(Reuters) - Cooper Tire and Rubber Co (CTB.N) shareholders have approved the U.S. company’s $2.5 billion sale to India’s Apollo Tyres Ltd (APLO.NS), clearing a major step for the creation of the world’s seventh biggest tyre maker.
Completion of the deal faces likely delays, however, due to opposition from workers at Cooper’s joint venture in China and U.S. labour issues. Still, the two companies say they expect to close the deal by year-end.
If the takeover is completed, the deal will be the second-largest U.S. acquisition by an Indian company and one of the top 10 outbound takeovers from Asia’s third-largest economy, according to Thomson Reuters data.
Apollo hopes to gain a foothold in the world’s two biggest auto markets, China and the United States, by buying Cooper. Cooper has plants in locations including the United States, Serbia and China.
Cooper Chairman and Chief Executive Roy Armes said in a statement the deal would create a “$6.6 billion leader in the tyre industry with a strong global footprint”.
Workers at Cooper’s China joint venture, Cooper Chengshan Tire Co in China’s eastern Shandong province, have been striking against the deal for about three months, while its local partner has filed a lawsuit seeking to dissolve the business pact.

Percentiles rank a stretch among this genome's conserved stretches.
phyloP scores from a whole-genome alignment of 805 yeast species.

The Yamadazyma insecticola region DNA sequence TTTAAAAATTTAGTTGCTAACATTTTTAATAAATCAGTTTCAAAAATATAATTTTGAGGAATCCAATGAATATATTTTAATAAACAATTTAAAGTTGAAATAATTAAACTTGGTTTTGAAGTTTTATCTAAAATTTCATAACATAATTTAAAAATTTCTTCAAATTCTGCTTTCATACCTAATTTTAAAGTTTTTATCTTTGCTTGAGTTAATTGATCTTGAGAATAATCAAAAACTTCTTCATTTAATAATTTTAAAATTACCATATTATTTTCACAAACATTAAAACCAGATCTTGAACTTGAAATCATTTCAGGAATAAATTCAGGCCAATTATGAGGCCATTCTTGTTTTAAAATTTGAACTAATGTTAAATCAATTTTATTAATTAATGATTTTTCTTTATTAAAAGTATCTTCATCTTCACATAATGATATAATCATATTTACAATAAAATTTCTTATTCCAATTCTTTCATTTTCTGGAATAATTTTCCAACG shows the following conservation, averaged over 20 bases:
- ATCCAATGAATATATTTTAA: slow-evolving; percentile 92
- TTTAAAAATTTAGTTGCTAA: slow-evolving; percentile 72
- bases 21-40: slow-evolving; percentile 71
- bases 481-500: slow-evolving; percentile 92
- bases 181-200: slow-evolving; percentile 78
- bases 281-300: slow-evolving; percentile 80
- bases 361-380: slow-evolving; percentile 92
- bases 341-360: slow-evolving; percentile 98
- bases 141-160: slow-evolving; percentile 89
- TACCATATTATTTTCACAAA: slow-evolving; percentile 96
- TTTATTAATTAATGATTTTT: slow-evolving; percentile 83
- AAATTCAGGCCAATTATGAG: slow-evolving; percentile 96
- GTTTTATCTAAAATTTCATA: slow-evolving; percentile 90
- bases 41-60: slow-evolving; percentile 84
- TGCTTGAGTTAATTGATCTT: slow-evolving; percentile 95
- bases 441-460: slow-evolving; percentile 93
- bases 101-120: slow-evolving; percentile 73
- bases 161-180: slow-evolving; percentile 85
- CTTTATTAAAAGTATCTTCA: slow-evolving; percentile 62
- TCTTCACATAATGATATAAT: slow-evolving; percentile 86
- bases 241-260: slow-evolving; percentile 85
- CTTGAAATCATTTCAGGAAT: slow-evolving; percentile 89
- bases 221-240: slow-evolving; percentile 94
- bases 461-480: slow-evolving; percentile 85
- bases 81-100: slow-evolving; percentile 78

Separately, a U.S. arbitrator ruled Cooper could not sell two of its factories in the country until a collective bargaining agreement was reached between Apollo and members of the plants’ union.
“Closing will require agreement with the United Steelworkers and we are working constructively to reach that goal while preserving the benefits of the original agreement,” Apollo said in a statement after getting Cooper shareholder approval on Monday.
It said it has made “significant assurances” regarding the workers at the Cooper Chengshan plant, including assurances on jobs and on continued investment.
“Apollo hopes that Cooper will be able to resolve remaining economic issues with Cooper’s JV partner led by Chairman Che (of Chengshan),” it added.
Shareholders stand to receive $35 per Cooper share, a premium of more than 40 percent to its price before the acquisition announcement on June 12. Cooper shares rose 3.5 percent to a high of $31.44 after the shareholder meeting on Monday, before closing at $30.80.
Apollo, whose shares have lost a quarter of their value since the deal was announced, dropped as much as 9 percent on Tuesday morning in a positive Mumbai market, as the approval re-ignited debt worries.
Cooper shares have slipped since rising close to the offer price as roadblocks to the acquisition emerged due to worries over the debt burden of the new owner.
“You’re putting pressure on the company by the amount of debt that they want to use to buy this and so I think the market will always be skittish in the situation,” said Chris DeMuth Jr, portfolio manager at U.S.-based Rangeley Capital. Rangeley Capital owns less than 5 percent in Cooper, he said.
Apollo plans to fund the acquisition entirely through debt, most of which will be raised through Cooper, whose market value is currently nearly four times that of the Indian company.
Additional reporting by Mridhula Raghavan in BANGALORE and Sumeet Chatterjee in MUMBAI; Editing by Stephen Coates and Jeremy Laurence